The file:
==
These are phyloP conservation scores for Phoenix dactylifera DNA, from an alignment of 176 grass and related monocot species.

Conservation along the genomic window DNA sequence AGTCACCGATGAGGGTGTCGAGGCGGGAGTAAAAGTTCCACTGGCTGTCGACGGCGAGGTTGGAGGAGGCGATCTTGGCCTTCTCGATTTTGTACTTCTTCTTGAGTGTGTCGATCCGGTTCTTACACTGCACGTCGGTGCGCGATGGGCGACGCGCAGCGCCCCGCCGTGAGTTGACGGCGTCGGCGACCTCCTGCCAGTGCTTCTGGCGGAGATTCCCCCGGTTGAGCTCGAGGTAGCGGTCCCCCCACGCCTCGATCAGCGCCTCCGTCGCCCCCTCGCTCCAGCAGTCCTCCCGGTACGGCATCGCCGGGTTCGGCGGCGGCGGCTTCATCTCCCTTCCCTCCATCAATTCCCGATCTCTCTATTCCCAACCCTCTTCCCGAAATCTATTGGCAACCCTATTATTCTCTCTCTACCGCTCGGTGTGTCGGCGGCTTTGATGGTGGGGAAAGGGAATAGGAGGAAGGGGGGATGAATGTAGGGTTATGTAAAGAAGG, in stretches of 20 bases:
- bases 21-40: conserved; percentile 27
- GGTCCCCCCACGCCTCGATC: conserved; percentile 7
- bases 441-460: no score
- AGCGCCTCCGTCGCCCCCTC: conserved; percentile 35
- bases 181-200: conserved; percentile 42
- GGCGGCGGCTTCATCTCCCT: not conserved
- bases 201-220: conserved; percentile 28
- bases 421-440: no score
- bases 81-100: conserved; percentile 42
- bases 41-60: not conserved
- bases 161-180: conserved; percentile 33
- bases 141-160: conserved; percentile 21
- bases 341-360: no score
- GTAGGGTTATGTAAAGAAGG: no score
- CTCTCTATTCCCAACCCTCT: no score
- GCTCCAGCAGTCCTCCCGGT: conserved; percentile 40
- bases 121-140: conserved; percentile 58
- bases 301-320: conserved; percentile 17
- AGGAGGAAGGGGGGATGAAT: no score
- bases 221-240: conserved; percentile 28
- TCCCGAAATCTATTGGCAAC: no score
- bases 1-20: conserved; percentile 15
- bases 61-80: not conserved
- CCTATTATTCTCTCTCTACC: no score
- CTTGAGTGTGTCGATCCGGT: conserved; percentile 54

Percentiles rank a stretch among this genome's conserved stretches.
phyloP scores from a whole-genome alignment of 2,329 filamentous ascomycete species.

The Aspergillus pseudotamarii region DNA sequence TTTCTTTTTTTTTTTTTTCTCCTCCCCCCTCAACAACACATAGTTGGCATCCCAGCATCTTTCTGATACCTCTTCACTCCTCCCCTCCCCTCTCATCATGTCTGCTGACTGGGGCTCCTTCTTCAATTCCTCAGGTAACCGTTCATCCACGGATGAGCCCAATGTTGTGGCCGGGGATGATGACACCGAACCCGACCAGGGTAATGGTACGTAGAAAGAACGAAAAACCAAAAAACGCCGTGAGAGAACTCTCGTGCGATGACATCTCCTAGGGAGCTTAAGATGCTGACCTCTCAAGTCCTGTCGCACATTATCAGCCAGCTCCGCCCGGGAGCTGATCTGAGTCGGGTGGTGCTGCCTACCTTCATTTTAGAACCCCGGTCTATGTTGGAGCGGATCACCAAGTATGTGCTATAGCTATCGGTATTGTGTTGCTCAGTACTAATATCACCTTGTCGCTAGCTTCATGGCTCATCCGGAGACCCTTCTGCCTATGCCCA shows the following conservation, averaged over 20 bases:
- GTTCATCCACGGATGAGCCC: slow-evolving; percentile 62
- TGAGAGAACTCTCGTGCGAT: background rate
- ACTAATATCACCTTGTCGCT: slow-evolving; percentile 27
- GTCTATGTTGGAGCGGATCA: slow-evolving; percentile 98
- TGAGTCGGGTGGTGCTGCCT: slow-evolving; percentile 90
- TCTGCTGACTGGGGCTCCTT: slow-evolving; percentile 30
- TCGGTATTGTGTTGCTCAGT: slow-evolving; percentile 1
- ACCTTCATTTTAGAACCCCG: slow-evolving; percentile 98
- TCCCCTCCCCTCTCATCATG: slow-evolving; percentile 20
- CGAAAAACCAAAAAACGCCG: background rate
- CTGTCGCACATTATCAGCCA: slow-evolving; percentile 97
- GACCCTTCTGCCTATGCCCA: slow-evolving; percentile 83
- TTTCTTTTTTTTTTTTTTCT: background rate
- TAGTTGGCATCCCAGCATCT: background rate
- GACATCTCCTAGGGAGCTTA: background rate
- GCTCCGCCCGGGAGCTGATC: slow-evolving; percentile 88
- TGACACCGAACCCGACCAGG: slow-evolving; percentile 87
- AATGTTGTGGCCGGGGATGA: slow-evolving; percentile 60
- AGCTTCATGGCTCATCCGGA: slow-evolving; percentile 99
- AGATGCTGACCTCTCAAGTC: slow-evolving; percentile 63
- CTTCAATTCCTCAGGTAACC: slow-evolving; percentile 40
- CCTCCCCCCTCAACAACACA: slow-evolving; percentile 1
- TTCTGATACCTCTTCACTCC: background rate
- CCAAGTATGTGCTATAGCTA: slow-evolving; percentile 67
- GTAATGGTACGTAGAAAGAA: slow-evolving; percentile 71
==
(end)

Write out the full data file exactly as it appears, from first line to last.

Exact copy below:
These are phyloP conservation scores for Phoenix dactylifera DNA, from an alignment of 176 grass and related monocot species.

Conservation along the genomic window DNA sequence AGTCACCGATGAGGGTGTCGAGGCGGGAGTAAAAGTTCCACTGGCTGTCGACGGCGAGGTTGGAGGAGGCGATCTTGGCCTTCTCGATTTTGTACTTCTTCTTGAGTGTGTCGATCCGGTTCTTACACTGCACGTCGGTGCGCGATGGGCGACGCGCAGCGCCCCGCCGTGAGTTGACGGCGTCGGCGACCTCCTGCCAGTGCTTCTGGCGGAGATTCCCCCGGTTGAGCTCGAGGTAGCGGTCCCCCCACGCCTCGATCAGCGCCTCCGTCGCCCCCTCGCTCCAGCAGTCCTCCCGGTACGGCATCGCCGGGTTCGGCGGCGGCGGCTTCATCTCCCTTCCCTCCATCAATTCCCGATCTCTCTATTCCCAACCCTCTTCCCGAAATCTATTGGCAACCCTATTATTCTCTCTCTACCGCTCGGTGTGTCGGCGGCTTTGATGGTGGGGAAAGGGAATAGGAGGAAGGGGGGATGAATGTAGGGTTATGTAAAGAAGG, in stretches of 20 bases:
- bases 21-40: conserved; percentile 27
- GGTCCCCCCACGCCTCGATC: conserved; percentile 7
- bases 441-460: no score
- AGCGCCTCCGTCGCCCCCTC: conserved; percentile 35
- bases 181-200: conserved; percentile 42
- GGCGGCGGCTTCATCTCCCT: not conserved
- bases 201-220: conserved; percentile 28
- bases 421-440: no score
- bases 81-100: conserved; percentile 42
- bases 41-60: not conserved
- bases 161-180: conserved; percentile 33
- bases 141-160: conserved; percentile 21
- bases 341-360: no score
- GTAGGGTTATGTAAAGAAGG: no score
- CTCTCTATTCCCAACCCTCT: no score
- GCTCCAGCAGTCCTCCCGGT: conserved; percentile 40
- bases 121-140: conserved; percentile 58
- bases 301-320: conserved; percentile 17
- AGGAGGAAGGGGGGATGAAT: no score
- bases 221-240: conserved; percentile 28
- TCCCGAAATCTATTGGCAAC: no score
- bases 1-20: conserved; percentile 15
- bases 61-80: not conserved
- CCTATTATTCTCTCTCTACC: no score
- CTTGAGTGTGTCGATCCGGT: conserved; percentile 54

Percentiles rank a stretch among this genome's conserved stretches.
phyloP scores from a whole-genome alignment of 2,329 filamentous ascomycete species.

The Aspergillus pseudotamarii region DNA sequence TTTCTTTTTTTTTTTTTTCTCCTCCCCCCTCAACAACACATAGTTGGCATCCCAGCATCTTTCTGATACCTCTTCACTCCTCCCCTCCCCTCTCATCATGTCTGCTGACTGGGGCTCCTTCTTCAATTCCTCAGGTAACCGTTCATCCACGGATGAGCCCAATGTTGTGGCCGGGGATGATGACACCGAACCCGACCAGGGTAATGGTACGTAGAAAGAACGAAAAACCAAAAAACGCCGTGAGAGAACTCTCGTGCGATGACATCTCCTAGGGAGCTTAAGATGCTGACCTCTCAAGTCCTGTCGCACATTATCAGCCAGCTCCGCCCGGGAGCTGATCTGAGTCGGGTGGTGCTGCCTACCTTCATTTTAGAACCCCGGTCTATGTTGGAGCGGATCACCAAGTATGTGCTATAGCTATCGGTATTGTGTTGCTCAGTACTAATATCACCTTGTCGCTAGCTTCATGGCTCATCCGGAGACCCTTCTGCCTATGCCCA shows the following conservation, averaged over 20 bases:
- GTTCATCCACGGATGAGCCC: slow-evolving; percentile 62
- TGAGAGAACTCTCGTGCGAT: background rate
- ACTAATATCACCTTGTCGCT: slow-evolving; percentile 27
- GTCTATGTTGGAGCGGATCA: slow-evolving; percentile 98
- TGAGTCGGGTGGTGCTGCCT: slow-evolving; percentile 90
- TCTGCTGACTGGGGCTCCTT: slow-evolving; percentile 30
- TCGGTATTGTGTTGCTCAGT: slow-evolving; percentile 1
- ACCTTCATTTTAGAACCCCG: slow-evolving; percentile 98
- TCCCCTCCCCTCTCATCATG: slow-evolving; percentile 20
- CGAAAAACCAAAAAACGCCG: background rate
- CTGTCGCACATTATCAGCCA: slow-evolving; percentile 97
- GACCCTTCTGCCTATGCCCA: slow-evolving; percentile 83
- TTTCTTTTTTTTTTTTTTCT: background rate
- TAGTTGGCATCCCAGCATCT: background rate
- GACATCTCCTAGGGAGCTTA: background rate
- GCTCCGCCCGGGAGCTGATC: slow-evolving; percentile 88
- TGACACCGAACCCGACCAGG: slow-evolving; percentile 87
- AATGTTGTGGCCGGGGATGA: slow-evolving; percentile 60
- AGCTTCATGGCTCATCCGGA: slow-evolving; percentile 99
- AGATGCTGACCTCTCAAGTC: slow-evolving; percentile 63
- CTTCAATTCCTCAGGTAACC: slow-evolving; percentile 40
- CCTCCCCCCTCAACAACACA: slow-evolving; percentile 1
- TTCTGATACCTCTTCACTCC: background rate
- CCAAGTATGTGCTATAGCTA: slow-evolving; percentile 67
- GTAATGGTACGTAGAAAGAA: slow-evolving; percentile 71